International Children’s Day was celebrated on 20th November for the 30th time in Eritrea and the 63rd time internationally.
The Government of Eritrea has been working to create the necessary conditions and opportunities for children to ensure their psychological, physical, and mental well-being. It has designed policies and strategies to support and guide children, for them to enjoy special protection, and to have access to opportunities and facilities. Eritrea has made impressive progress in attaining children’s rights over the years.
In terms of health care progress has been made in prenatal and postnatal care resulting in a reduction in infant mortality. Vaccinations carried out nationally help reduce mortality and disabilities among children. Reports show that polio has been eradicated, malaria has been reduced by 90% and the incidence of neonatal tetanus is less than one percent. This has been made possible because of the Government’s unremitting commitment to make health care accessible all over the country, including remote locations.
The Government’s commitment to ensure children’s welfare is also seen in education. Schools are built all over the country so that all children could go to school to grow mentally, physically, and spiritually.
To raise awareness of the society about the right guidance and support for children, the Ministry of Labor and Social Welfare (MLSW) works with other stakeholders. Committees that work to bring an end to underage marriages and protect children’s and women’s rights have also been formed. Such committees at regional and sub-regional levels give protection to disabled children with a special focus on those who have extreme disabilities. Special schools for disabled children have also been set up, including the school for the deaf and Down’s syndrome.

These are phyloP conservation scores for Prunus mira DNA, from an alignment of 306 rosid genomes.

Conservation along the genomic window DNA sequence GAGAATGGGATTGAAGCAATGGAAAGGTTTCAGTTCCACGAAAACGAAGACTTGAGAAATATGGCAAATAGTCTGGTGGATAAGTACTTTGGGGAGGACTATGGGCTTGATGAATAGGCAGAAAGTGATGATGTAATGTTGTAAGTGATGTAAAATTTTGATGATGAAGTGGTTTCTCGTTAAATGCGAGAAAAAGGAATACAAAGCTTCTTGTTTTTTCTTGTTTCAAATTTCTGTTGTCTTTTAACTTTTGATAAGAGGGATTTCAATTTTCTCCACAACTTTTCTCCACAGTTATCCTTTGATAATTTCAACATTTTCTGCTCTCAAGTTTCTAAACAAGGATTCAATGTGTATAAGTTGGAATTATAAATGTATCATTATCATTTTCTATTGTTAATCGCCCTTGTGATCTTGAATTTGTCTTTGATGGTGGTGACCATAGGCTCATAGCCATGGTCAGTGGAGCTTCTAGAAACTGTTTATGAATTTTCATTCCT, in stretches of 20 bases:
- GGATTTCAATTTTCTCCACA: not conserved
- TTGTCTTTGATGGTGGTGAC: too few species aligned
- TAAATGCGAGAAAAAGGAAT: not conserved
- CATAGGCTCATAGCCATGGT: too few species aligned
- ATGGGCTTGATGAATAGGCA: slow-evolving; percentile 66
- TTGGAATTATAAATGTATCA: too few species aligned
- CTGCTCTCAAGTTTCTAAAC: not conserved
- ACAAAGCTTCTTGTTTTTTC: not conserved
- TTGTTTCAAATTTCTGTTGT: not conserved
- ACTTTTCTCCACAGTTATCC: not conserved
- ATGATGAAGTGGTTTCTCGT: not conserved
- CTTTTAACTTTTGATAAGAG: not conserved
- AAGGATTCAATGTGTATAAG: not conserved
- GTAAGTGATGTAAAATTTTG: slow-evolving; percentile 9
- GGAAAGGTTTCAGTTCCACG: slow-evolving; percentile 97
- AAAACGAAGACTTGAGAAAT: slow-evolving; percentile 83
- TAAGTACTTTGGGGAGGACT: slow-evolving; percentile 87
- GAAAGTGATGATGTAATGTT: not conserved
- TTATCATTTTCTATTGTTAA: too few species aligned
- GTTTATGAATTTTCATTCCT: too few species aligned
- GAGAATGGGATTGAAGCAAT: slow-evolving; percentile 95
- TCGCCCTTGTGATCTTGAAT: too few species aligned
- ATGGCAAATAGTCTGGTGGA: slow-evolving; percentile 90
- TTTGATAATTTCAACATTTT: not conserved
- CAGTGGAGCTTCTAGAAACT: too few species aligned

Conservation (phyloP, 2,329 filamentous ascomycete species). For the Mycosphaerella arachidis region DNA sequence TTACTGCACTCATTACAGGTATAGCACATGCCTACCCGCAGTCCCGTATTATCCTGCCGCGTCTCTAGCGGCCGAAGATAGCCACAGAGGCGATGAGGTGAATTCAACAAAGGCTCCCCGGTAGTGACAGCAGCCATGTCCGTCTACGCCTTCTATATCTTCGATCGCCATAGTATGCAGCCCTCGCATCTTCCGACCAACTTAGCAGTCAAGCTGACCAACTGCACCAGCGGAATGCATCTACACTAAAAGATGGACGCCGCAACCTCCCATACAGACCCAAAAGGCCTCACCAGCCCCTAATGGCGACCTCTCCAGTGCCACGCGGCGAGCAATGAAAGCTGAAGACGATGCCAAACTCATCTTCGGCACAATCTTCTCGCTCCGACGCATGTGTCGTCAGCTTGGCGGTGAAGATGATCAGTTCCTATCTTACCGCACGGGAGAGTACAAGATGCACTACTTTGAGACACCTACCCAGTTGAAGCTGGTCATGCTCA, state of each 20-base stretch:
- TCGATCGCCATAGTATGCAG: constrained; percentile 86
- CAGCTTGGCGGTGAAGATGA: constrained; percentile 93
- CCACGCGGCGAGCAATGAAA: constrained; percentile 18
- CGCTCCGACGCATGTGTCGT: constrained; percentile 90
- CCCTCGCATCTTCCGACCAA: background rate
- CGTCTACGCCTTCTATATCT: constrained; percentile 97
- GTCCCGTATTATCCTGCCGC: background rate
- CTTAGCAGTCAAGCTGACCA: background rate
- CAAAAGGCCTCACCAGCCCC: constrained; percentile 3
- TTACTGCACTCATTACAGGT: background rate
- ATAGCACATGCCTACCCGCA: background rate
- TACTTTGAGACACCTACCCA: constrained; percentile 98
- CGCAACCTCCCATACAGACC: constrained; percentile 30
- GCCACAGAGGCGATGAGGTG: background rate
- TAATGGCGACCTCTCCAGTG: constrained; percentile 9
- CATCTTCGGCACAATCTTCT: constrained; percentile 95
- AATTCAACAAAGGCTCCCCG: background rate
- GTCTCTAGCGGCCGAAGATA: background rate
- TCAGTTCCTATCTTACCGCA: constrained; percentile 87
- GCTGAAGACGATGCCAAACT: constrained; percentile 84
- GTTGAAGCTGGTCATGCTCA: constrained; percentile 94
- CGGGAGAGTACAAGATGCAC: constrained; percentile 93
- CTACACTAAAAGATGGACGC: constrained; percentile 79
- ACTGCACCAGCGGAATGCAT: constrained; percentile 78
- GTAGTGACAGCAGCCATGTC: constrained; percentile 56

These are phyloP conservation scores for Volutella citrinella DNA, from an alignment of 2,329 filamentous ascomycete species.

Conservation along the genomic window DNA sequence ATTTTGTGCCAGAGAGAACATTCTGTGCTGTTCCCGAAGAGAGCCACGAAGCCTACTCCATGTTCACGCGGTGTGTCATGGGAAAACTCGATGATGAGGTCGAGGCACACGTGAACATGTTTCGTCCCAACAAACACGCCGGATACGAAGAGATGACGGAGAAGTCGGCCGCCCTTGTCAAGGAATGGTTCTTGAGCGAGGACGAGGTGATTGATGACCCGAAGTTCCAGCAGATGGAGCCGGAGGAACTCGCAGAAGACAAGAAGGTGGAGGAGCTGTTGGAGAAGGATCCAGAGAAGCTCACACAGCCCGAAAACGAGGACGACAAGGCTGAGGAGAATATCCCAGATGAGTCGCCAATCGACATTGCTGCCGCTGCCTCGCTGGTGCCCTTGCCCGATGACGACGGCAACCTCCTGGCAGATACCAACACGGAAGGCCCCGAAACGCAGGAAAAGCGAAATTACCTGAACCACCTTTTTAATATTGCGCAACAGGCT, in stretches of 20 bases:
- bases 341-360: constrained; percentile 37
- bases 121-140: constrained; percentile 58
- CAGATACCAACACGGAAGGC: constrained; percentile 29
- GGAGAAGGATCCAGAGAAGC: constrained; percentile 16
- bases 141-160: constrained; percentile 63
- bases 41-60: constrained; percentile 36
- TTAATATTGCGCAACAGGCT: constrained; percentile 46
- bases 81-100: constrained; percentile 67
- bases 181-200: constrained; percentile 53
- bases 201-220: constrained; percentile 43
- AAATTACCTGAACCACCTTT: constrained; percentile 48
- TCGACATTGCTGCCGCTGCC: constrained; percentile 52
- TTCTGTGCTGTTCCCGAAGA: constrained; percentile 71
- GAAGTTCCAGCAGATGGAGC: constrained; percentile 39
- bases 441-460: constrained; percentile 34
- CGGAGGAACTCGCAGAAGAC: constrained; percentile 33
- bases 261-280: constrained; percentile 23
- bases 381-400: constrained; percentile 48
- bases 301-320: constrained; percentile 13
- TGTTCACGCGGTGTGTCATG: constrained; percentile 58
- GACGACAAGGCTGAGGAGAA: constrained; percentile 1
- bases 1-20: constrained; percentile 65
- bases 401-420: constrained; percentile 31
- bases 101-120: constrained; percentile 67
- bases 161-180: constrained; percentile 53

Although orphanages provide homes to children who are left without parents, community-based rehabilitation programs have been found to be more effective and beneficial to children. As Mr. Mehreteab Fessehaye, Director General of the MLSW, said a couple of years ago, “Eritrea’s community-based rehabilitation program served the best interests of the child much better than institutional mechanisms, and the integration of orphans into their extended families had proven to be a cost-effective, sustainable and useful approach to the psychosocial healing of those children. Institutional facilities were only used as a last resort for the placement of children in difficult circumstances.” He added, “The policies issued by various governmental entities on the right and welfare of the Eritrean child attested to the endeavors of the government to guarantee the development of the child to the maximum extent possible.”
In Eritrea, the concept and principles of the best interest of a child were inherited in the customs and culture of the Eritrean people and expressed in popular sayings such as “our children are our future”.
International Children’s Day was established in 1954 as a universal children’s day and is commemorated on 20th November to promote international togetherness and to improve child welfare. The convention on the rights of children was the first international convention ratified by Eritrea following its independence in 1993, signifying that the rights of the child are a top priority. Eritrea has been commemorating International Children’s Day by organizing events such as performances by children, exhibitions, and speeches.